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Barristers in the English legal system wear wigs called tie wigs that cover half of the head. On special occasions, senior barristers may wear long, shoulder-length wigs called spaniel wigs. Barrister wigs, made from horsehair, are seldom washed or cleaned. Most barristers will own only one wig in their lifetime, as a discoloured and worn wig signifies a long career.
Wigs help identify barristers as office holders in authority with high honour and importance. The appearance of a wig signifies the seriousness and dignity of court proceedings and a respect of the law.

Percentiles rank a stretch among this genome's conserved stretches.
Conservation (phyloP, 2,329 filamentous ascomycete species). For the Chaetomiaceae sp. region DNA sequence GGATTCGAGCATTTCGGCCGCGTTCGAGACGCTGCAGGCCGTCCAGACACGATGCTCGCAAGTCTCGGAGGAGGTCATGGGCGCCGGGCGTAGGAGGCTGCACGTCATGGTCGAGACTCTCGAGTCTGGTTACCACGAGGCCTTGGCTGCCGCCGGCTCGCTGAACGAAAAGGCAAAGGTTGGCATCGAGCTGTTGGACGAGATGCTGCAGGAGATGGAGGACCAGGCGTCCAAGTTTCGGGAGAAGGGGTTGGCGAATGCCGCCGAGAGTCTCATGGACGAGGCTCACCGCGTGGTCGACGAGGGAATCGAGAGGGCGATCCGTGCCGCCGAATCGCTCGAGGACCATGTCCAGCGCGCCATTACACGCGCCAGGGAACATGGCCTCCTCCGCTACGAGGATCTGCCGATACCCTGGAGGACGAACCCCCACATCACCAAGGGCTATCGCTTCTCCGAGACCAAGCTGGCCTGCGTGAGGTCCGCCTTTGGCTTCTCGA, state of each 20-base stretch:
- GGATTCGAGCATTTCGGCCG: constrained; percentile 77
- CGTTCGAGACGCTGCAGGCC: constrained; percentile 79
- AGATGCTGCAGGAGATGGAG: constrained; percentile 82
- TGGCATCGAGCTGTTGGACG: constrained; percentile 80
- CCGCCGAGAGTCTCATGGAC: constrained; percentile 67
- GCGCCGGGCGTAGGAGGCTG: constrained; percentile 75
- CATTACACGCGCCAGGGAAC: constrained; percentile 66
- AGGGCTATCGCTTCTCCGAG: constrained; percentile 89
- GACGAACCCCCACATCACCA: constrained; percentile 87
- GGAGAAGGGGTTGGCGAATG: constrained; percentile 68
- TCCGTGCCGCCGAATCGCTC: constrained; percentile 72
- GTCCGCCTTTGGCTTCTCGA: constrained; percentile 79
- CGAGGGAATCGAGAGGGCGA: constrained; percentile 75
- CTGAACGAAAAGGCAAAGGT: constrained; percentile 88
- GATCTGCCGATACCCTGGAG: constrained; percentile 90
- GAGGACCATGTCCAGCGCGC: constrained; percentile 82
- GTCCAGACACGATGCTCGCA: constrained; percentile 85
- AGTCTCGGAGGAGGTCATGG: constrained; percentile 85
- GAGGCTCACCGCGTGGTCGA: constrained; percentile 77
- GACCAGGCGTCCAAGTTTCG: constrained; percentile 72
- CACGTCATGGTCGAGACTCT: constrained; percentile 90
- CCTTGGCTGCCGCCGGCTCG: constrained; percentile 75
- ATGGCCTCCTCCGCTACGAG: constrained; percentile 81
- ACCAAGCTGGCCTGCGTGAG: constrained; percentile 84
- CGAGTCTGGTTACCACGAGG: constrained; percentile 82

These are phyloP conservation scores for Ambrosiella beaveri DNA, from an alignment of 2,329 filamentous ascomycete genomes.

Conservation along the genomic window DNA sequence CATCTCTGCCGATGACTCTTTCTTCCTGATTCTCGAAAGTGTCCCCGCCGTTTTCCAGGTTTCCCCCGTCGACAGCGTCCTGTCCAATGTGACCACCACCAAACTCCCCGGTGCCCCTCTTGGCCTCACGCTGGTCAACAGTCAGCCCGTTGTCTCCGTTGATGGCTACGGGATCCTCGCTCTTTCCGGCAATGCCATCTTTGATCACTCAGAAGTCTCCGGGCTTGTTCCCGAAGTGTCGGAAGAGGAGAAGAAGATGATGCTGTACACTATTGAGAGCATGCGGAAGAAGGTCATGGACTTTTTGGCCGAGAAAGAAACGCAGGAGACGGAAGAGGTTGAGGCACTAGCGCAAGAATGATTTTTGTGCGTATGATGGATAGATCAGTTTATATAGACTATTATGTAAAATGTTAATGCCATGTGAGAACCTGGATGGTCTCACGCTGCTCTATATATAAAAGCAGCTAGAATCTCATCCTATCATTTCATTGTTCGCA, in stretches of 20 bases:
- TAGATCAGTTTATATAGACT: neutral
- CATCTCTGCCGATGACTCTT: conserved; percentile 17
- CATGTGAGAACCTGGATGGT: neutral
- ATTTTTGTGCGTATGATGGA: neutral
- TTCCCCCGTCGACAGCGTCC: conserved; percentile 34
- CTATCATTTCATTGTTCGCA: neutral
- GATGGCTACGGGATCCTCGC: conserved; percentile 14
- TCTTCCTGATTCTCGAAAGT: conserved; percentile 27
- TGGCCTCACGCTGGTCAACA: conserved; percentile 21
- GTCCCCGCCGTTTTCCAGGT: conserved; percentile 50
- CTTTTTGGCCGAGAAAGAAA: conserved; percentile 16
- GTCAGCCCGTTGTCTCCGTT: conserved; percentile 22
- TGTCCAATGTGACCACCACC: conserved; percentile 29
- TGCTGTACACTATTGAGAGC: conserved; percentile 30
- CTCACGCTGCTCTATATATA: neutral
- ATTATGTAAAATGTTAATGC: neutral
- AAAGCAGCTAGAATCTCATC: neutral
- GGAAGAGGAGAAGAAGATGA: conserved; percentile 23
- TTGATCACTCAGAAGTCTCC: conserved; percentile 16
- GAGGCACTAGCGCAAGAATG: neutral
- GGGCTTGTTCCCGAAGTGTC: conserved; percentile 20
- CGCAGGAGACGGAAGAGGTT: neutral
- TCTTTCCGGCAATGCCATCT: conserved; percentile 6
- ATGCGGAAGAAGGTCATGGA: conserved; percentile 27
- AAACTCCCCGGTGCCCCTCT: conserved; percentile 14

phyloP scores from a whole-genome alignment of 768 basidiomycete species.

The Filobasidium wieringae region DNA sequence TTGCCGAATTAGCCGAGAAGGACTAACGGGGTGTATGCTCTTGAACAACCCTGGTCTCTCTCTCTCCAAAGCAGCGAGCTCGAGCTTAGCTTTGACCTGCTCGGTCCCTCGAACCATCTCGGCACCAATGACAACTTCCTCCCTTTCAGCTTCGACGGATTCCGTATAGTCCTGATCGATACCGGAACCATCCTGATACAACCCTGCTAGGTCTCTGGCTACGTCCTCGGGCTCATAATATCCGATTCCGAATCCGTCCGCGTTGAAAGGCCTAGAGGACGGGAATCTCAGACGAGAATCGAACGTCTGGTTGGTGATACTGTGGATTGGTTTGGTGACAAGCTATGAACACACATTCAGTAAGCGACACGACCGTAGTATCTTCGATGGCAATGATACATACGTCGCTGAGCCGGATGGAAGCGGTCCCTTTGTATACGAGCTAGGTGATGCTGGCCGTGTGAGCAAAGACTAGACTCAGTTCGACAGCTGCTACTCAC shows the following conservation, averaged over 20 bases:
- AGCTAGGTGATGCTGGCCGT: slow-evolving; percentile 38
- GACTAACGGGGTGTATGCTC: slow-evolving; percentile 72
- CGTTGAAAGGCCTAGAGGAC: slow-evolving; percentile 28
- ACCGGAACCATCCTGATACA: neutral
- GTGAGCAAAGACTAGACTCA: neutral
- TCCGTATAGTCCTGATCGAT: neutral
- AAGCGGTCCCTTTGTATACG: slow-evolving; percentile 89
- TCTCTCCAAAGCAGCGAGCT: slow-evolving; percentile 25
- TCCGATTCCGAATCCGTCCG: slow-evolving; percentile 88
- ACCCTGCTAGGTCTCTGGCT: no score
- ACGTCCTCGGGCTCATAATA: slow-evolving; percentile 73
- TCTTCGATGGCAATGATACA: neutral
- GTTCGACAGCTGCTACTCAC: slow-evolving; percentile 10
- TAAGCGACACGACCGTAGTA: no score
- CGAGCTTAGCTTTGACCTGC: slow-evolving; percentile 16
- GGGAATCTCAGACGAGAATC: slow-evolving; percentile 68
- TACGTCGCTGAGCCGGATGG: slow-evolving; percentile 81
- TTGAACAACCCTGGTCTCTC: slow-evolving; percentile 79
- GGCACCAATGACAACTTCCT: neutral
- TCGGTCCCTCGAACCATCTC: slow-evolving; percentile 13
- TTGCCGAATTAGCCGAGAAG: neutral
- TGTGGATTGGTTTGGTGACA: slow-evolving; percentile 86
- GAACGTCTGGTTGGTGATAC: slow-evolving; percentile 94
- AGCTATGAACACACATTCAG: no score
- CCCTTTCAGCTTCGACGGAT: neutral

Wearing a wig reminds barristers of their serious role as legal professionals while in court proceedings. Wigs also differentiate the more highly educated barristers from solicitors. While barristers try cases in higher courts, solicitors prepare the cases for banisters and advise clients.
Wigs help hide the age and gender of barristers and offer security through anonymity. When trying criminal cases where there is a possibility of vengeful clients, wigs help conceal the barristers' identities.
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